Beef Sumo Needs Your Help!
Austin children’s book author Keith Graves re-animates
By Raoul Hernandez,
4:20PM, Fri. May 1, 2015
“The stop-motion version of Frank Was a Monster Who Wanted to Dance cackles and prances with a Tim Burton-esque dark glee. As its narrator dulcets his best Boris Karloff, this two-and-a-half minute ‘work in progress’ roars to life with its star Batmobiling it down to the danceteria on a twangy crest of Shadowy Men From a Shadowy Planet surftones.”
So I wrote 14 years ago next month in a cover story on local children’s book author Keith Graves. At that juncture, his first title, Frank Was a Monster Who Wanted to Dance, was only 2. Meanwhile, its copious siblings – Petboy (2001), Uncle Blubbafink’s Seriously Ridiculous Stories (2001), Loretta: Ace Pinky Scout (2002), and Three Nasty Gnarlies – queued up like first graders getting on a school bus.
The driver, as it turned out, had bigger ambitions:
“Graves’ agent at Michael Ovitz’s Artists Management Group mentions a teleplay titled Sammy Finkelman’s Search for His Imagination, plus a ... Sony pilot titled Rednecks in Space, not to be confused with another trial ’toon Graves fires up at home, Thunderpig, a cartoon noir following the exploits of a porker who loses his best hair (‘I’m just a hog with an unruly coif’) ....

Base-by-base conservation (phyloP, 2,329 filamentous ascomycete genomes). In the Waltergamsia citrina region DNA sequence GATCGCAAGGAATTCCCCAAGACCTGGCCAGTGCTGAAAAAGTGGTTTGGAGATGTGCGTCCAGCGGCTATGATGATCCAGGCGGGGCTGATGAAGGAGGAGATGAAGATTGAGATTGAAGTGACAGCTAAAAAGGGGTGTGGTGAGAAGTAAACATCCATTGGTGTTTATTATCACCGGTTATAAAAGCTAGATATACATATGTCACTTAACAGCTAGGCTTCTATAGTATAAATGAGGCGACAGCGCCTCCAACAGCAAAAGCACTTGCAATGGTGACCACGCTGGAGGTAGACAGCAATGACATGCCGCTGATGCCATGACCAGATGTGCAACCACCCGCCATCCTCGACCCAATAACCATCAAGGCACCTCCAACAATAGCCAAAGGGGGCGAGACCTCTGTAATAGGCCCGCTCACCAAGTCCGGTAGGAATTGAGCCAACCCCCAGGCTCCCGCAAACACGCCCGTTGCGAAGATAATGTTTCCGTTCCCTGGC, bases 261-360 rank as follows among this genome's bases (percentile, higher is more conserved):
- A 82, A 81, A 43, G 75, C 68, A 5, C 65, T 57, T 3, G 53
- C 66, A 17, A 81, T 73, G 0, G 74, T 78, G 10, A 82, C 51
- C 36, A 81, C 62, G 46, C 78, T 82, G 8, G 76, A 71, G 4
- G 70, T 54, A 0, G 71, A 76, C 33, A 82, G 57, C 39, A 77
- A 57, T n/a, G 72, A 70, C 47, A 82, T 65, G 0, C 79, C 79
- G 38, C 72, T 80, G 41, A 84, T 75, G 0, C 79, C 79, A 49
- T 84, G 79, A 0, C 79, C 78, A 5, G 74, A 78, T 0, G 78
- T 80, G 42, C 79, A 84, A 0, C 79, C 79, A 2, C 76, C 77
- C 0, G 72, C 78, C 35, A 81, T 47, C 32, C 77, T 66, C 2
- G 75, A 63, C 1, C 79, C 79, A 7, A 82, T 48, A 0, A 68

“The No. 2 most likely candidate for a screen near you goes to: Young MacDonald, a book/television series about a genius super-kid who bio-engineers animals.”
Last fall, when Graves and I met up for the first time since the story – on the occasion of new title The Monsterator, appearing at the Texas Book Festival – that’s what inquiring minds wanted to know. What had become of those projects? For all that we the cable-impaired knew, one of more of them could’ve already be a hit on Adult Swim.
“Crashed and burned,” Graves shook his head – the lot of ’em.
And yet today, when the author’s Kickstarter campaign to fund webisodes of Beef Sumo begins, his example all those years ago of Young MacDonald’s bio-engineering prowess betrays a ring of familiarity:
“Like, for instance, the bull is a beatnik that drinks espresso.”
Obviously Sumo’s no beatnik, but he’s suddenly first in line of Graves’ prodigious characters to whiff animation. When his creator screened for me that stop-motion detail of Frank Was a Monster Who Wanted to Dance in 2001, it appeared a foregone conclusion that an illustrator with Graves’ gifts would leap to the next level of artistic evolution. Benevolence and belief will make it so.
Raoul Hernandez, Oct. 23, 2014
Jan. 15, 2021
Jan. 8, 2021
Keith Graves, Beef Sumo, Tim Burton, Boris Karloff, Frank Was a Monster Who Wanted to Dance, Petboy, Uncle Blubbafink’s Seriously Ridiculous Stories, Loretta: Ace Pinky Scout, Three Nasty Gnarlies, Adult Swim, Michael Ovitz, Texas Book Festival, Shadowy Men From a Shadowy Planet